It is said that out of every crisis an opportunity emerges, and the story of the small Piketberg agency that has risen to prominence during lockdown is a prime example of this. Travel News journalist Sarah Robertson tracked down owner of West Coast-based All About Travel, Elzanne Richter, to find out more about the ins and outs of organising repatriation flights.
“Every year thousands of South African farmers, including my husband, fly to the United States at the beginning of the agricultural season for seasonal work, but this year the timing of the lockdown meant that these breadwinners were unable to return to their jobs. It was because of stories like this that the Locked in South Africa (#LISA) group was formed to fight for people’s rights to leave the country,” explains Elzanne.
Elzanne first got involved with #LISA when government regulations were relaxed, allowing repatriation to take place. As her husband was desperate to get to the States, she contacted the group co-ordinators for help, knowing that thousands of jobs were on the line and then she got involved in organising one of the first repatriation flights together with the #LISA coordinators.
“The initial flight that I assisted with was an SAA charter that flew direct Johannesburg to Washington. We had three days to book and organise before it flew out chock-a-block with 320 passengers (farmers, US citizens and green card holders) in early June. We worked through the night to pull it off. Later, when clients approached us for assistance to reach other parts of the world, I spoke to Turkish Airlines who gave us a very good fare and allowed us to organise two charter flights during June and July. The incredible Turkish Airlines team assisted in making these flights a great success,” says Elzanne.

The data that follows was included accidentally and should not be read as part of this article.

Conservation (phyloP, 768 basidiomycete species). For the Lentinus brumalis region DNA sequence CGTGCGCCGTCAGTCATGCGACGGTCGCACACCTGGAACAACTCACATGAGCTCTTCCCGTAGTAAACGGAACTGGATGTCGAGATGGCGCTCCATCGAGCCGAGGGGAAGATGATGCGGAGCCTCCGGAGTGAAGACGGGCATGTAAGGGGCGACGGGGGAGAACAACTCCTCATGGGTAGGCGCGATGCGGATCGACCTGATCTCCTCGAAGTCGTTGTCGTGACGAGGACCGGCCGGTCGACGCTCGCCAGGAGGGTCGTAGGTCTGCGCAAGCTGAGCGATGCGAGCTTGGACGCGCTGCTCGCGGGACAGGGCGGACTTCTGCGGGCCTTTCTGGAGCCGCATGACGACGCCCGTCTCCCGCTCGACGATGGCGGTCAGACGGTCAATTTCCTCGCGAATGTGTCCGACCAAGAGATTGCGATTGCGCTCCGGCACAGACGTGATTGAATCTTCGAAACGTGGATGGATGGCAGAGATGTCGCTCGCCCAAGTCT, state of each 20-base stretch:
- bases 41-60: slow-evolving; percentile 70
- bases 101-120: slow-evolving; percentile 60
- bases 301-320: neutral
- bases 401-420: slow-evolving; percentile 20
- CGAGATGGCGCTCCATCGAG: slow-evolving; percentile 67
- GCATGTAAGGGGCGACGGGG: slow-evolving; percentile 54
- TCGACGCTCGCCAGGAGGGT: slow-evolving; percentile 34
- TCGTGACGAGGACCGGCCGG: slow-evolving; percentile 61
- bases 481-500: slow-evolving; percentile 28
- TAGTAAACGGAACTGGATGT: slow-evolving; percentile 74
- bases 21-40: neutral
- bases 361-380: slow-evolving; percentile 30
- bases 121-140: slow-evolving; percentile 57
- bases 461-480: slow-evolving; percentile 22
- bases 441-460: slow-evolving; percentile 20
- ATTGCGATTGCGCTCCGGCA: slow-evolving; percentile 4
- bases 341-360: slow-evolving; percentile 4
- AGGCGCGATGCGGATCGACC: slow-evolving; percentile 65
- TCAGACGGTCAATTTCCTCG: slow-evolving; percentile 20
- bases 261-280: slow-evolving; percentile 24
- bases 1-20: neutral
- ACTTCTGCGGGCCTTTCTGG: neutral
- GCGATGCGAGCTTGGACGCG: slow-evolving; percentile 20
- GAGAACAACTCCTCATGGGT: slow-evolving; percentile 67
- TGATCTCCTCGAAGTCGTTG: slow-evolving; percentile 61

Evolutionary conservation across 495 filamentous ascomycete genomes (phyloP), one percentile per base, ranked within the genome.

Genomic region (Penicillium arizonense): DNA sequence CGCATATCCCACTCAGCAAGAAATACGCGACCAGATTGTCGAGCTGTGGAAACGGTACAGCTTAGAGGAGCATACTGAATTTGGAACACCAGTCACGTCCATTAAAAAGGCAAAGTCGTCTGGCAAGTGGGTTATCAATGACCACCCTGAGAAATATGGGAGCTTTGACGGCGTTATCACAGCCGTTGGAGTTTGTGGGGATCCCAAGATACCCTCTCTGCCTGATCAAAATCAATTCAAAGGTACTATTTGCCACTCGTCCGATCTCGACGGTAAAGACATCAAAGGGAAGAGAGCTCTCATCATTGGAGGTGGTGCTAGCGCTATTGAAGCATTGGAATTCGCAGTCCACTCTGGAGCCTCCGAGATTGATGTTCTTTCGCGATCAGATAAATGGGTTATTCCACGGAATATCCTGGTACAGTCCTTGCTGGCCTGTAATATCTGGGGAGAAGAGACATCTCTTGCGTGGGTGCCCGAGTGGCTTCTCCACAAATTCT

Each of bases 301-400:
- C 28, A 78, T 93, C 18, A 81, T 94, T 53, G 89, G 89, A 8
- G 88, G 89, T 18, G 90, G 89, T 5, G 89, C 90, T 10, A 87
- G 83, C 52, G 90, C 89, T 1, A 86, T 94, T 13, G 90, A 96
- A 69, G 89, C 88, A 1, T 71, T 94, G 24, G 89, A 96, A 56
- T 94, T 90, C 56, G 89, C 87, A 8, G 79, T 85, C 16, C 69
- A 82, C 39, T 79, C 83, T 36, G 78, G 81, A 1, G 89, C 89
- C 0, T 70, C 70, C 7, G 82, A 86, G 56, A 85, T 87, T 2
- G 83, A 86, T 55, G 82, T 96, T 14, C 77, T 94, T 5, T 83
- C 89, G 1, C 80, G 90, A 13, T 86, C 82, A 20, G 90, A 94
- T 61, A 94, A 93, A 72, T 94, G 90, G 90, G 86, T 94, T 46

After this, both SAA and Turkish Airlines started to organise their own repatriation flights. Elzanne says she was happy to step back as it meant that she was relieved of the risky process of signing off R8m-R10m charter flight manifests before client deposits had been secured. She was also happy to see other agents getting involved, as she knew how difficult the past few months had been for the industry.